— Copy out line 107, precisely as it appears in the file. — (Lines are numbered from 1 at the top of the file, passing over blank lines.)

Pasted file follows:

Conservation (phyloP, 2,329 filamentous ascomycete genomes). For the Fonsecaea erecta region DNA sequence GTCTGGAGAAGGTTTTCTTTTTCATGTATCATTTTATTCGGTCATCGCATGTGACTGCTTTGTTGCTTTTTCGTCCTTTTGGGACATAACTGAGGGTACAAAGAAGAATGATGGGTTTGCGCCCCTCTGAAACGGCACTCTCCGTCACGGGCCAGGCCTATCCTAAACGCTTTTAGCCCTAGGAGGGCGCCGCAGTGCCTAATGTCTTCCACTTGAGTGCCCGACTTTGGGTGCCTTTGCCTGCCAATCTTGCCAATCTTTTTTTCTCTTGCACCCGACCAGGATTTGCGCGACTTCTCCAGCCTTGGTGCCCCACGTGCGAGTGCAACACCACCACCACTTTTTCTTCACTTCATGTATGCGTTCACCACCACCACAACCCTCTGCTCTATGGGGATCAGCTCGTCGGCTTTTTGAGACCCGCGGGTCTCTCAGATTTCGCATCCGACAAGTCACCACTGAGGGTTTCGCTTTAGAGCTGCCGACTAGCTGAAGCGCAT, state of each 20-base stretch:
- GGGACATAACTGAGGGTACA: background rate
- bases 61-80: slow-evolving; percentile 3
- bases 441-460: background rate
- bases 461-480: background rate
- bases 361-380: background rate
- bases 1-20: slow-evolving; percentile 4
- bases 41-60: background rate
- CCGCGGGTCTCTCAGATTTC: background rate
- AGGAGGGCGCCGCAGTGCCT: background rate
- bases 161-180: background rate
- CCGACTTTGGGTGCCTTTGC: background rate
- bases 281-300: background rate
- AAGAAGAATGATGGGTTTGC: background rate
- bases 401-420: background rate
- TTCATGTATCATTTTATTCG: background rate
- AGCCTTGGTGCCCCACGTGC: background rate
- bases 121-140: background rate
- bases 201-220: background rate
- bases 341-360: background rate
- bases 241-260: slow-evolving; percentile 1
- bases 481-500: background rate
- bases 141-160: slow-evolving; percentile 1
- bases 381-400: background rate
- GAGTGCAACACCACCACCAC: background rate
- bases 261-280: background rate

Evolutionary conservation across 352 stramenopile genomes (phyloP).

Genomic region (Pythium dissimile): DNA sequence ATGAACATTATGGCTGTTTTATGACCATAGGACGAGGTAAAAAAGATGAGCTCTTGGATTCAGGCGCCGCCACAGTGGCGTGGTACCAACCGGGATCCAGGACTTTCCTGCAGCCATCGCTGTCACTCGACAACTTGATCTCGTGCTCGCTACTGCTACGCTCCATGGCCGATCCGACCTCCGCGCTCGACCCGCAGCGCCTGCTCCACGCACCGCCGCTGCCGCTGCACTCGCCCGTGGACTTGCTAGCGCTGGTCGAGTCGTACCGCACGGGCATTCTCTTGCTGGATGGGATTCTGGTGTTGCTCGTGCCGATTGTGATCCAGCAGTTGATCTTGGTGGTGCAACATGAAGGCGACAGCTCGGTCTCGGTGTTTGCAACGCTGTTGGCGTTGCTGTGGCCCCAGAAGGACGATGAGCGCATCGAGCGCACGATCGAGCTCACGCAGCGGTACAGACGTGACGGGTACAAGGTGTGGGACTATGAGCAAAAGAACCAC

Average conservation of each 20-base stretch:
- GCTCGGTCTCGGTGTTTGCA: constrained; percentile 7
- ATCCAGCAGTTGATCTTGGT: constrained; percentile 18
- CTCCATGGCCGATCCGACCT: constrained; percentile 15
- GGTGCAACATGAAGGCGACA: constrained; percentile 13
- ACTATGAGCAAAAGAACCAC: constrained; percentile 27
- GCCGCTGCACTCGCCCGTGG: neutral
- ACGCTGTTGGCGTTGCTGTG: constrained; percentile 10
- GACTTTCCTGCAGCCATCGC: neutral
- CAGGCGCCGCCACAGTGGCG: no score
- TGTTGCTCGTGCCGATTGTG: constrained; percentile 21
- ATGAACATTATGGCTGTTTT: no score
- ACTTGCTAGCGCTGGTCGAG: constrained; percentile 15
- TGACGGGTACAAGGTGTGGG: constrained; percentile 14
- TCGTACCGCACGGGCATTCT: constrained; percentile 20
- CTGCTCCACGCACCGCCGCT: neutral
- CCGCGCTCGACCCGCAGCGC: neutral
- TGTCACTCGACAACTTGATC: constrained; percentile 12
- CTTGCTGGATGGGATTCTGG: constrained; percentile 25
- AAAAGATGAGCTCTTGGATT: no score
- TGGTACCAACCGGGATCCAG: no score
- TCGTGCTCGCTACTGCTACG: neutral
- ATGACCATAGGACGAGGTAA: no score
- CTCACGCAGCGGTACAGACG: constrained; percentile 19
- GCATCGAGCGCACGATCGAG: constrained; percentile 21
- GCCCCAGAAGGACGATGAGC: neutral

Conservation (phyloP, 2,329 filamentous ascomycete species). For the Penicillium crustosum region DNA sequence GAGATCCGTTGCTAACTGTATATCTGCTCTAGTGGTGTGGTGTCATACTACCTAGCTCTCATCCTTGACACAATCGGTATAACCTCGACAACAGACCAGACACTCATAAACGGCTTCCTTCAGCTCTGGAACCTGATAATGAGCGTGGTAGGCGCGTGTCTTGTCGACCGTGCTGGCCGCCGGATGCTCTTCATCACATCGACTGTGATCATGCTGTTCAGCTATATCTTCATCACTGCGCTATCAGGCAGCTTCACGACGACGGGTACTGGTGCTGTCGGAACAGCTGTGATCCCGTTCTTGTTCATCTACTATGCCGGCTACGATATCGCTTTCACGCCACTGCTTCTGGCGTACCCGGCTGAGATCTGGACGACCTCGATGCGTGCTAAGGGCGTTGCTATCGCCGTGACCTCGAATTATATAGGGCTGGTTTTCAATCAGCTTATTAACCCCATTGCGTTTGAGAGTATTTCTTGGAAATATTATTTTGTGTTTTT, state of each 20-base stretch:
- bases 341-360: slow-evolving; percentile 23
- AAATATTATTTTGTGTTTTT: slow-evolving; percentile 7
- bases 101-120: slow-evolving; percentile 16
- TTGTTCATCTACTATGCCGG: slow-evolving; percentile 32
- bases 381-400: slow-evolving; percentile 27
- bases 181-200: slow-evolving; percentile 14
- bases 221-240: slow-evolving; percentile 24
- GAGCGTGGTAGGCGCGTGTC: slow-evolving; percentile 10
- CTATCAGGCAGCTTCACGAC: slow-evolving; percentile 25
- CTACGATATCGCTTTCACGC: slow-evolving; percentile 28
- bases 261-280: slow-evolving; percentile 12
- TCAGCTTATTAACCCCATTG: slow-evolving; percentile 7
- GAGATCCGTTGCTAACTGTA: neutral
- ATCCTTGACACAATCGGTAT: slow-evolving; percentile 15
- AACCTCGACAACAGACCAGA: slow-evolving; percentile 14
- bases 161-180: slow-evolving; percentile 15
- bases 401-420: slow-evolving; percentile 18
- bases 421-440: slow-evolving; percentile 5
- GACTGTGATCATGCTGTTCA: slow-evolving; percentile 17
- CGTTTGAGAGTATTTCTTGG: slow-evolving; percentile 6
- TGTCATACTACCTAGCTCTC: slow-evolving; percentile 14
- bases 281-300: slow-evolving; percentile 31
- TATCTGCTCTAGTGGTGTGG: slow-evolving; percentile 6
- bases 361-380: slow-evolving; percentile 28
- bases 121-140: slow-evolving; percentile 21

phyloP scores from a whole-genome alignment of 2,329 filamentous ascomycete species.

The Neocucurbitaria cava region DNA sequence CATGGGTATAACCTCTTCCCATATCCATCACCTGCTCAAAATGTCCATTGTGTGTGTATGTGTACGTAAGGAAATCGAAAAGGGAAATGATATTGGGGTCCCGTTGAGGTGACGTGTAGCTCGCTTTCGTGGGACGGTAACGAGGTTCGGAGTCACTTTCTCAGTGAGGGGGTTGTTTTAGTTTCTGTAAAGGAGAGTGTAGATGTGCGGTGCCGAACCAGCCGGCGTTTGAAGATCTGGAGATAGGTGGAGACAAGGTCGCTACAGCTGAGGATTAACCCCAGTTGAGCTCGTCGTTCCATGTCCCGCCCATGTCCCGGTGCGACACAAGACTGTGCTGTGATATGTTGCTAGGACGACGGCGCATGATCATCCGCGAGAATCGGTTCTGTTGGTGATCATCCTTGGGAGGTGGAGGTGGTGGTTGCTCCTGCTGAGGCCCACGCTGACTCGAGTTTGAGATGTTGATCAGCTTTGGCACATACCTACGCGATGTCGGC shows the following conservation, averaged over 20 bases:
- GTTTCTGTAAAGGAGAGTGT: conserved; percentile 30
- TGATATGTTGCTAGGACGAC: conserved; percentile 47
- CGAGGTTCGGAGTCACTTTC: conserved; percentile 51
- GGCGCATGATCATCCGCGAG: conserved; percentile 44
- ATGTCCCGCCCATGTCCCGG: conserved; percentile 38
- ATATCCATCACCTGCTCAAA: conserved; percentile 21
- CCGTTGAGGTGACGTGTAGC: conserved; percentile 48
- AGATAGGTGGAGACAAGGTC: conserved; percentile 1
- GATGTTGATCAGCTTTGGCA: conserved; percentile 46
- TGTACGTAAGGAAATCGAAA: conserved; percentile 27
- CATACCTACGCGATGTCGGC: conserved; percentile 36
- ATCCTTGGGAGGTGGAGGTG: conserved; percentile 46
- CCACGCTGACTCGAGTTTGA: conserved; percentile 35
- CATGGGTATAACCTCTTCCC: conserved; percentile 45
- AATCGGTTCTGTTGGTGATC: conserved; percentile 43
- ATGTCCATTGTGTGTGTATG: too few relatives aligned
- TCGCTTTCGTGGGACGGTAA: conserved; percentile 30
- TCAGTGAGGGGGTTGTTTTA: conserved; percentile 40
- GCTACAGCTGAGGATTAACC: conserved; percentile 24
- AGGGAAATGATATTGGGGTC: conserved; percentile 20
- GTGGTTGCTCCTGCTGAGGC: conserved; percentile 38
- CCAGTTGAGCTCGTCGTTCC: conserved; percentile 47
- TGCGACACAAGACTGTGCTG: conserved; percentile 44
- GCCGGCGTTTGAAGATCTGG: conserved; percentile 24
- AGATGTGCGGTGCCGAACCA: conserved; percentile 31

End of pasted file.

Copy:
- AGATGTGCGGTGCCGAACCA: conserved; percentile 31